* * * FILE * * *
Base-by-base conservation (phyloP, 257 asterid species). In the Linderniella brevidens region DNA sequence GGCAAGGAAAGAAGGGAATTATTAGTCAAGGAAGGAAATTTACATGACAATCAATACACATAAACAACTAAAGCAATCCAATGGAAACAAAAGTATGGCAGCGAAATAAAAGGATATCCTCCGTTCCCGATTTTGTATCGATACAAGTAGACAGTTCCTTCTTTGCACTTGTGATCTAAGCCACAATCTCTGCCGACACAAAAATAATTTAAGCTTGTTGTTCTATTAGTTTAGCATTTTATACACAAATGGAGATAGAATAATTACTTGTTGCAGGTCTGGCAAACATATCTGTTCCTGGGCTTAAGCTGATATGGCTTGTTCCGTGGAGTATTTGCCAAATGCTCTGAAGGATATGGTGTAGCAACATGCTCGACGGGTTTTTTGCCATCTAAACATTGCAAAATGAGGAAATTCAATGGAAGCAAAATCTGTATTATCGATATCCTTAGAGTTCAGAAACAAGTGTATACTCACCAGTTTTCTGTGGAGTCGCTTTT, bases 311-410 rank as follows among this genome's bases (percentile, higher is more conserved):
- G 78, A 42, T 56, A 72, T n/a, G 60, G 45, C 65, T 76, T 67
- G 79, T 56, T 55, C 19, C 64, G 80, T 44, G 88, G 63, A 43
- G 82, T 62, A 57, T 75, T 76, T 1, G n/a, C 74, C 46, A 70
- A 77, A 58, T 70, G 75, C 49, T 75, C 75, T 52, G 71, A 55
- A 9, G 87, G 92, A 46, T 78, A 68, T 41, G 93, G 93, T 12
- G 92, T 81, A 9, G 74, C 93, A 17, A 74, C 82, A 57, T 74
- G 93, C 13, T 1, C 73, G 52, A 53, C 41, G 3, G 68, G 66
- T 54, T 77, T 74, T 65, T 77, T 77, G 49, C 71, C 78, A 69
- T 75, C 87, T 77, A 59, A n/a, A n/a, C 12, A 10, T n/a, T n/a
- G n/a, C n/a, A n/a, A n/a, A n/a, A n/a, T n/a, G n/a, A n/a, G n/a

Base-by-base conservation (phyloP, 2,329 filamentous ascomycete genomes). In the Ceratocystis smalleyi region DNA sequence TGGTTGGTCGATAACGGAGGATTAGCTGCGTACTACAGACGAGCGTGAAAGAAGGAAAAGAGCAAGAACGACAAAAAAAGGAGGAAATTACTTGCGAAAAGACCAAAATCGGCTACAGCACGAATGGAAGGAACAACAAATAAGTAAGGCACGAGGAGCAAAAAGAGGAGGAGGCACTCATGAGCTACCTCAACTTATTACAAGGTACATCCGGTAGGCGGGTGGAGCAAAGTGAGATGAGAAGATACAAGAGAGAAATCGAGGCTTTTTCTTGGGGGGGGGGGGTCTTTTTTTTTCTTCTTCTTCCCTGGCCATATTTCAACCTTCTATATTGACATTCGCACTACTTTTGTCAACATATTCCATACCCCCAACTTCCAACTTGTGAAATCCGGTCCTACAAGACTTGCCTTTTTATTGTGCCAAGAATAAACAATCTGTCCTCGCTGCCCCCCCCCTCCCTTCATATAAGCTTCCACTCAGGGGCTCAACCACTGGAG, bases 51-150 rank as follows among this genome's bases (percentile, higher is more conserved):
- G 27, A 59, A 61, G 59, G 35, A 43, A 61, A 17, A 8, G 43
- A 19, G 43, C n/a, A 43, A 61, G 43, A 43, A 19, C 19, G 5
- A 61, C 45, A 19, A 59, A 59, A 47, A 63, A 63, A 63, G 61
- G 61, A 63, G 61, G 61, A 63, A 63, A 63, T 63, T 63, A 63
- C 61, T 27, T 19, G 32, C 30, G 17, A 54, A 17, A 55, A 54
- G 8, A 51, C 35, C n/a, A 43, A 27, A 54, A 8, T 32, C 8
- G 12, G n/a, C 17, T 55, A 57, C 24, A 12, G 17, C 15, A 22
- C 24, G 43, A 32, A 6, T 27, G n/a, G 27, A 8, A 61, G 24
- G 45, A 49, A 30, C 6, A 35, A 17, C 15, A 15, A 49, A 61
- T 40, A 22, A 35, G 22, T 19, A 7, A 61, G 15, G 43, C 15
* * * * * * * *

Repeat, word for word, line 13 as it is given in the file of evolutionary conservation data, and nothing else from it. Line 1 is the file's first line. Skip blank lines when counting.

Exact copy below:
- G 27, A 59, A 61, G 59, G 35, A 43, A 61, A 17, A 8, G 43